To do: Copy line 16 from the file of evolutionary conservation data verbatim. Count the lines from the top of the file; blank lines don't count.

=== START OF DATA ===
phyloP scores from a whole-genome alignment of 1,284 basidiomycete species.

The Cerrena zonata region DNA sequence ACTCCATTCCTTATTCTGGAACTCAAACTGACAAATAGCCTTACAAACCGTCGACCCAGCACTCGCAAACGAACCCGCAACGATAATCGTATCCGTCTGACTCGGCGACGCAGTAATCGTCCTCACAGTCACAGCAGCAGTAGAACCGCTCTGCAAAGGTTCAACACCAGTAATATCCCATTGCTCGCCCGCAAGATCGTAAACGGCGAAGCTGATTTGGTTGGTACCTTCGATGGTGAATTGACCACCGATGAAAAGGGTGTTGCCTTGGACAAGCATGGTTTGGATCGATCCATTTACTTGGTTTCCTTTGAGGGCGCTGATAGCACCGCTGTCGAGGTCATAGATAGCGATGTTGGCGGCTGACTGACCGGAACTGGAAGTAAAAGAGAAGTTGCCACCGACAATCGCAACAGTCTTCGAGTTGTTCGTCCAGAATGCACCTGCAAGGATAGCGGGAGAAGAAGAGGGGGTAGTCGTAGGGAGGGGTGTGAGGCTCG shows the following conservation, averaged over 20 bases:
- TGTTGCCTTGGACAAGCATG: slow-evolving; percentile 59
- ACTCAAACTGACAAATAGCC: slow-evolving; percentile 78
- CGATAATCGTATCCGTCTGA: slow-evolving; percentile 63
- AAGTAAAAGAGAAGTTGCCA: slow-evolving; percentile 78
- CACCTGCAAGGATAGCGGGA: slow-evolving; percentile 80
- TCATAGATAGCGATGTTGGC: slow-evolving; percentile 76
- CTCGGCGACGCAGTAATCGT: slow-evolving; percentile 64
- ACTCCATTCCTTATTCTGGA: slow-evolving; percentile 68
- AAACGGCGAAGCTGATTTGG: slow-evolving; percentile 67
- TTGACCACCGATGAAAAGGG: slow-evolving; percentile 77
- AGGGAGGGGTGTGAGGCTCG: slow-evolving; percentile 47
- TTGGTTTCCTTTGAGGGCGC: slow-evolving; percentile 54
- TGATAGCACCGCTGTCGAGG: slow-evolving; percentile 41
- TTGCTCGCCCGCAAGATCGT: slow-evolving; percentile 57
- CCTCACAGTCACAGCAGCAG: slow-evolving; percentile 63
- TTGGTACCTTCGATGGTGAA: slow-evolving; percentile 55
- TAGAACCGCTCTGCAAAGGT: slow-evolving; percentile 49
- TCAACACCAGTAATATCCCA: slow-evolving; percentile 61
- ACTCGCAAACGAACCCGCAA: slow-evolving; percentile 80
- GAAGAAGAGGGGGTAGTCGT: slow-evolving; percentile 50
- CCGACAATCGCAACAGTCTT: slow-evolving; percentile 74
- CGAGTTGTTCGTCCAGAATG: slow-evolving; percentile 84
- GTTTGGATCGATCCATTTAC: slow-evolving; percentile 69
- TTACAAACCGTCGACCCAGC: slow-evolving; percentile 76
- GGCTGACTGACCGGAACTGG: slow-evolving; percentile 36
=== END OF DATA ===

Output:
- TTGCTCGCCCGCAAGATCGT: slow-evolving; percentile 57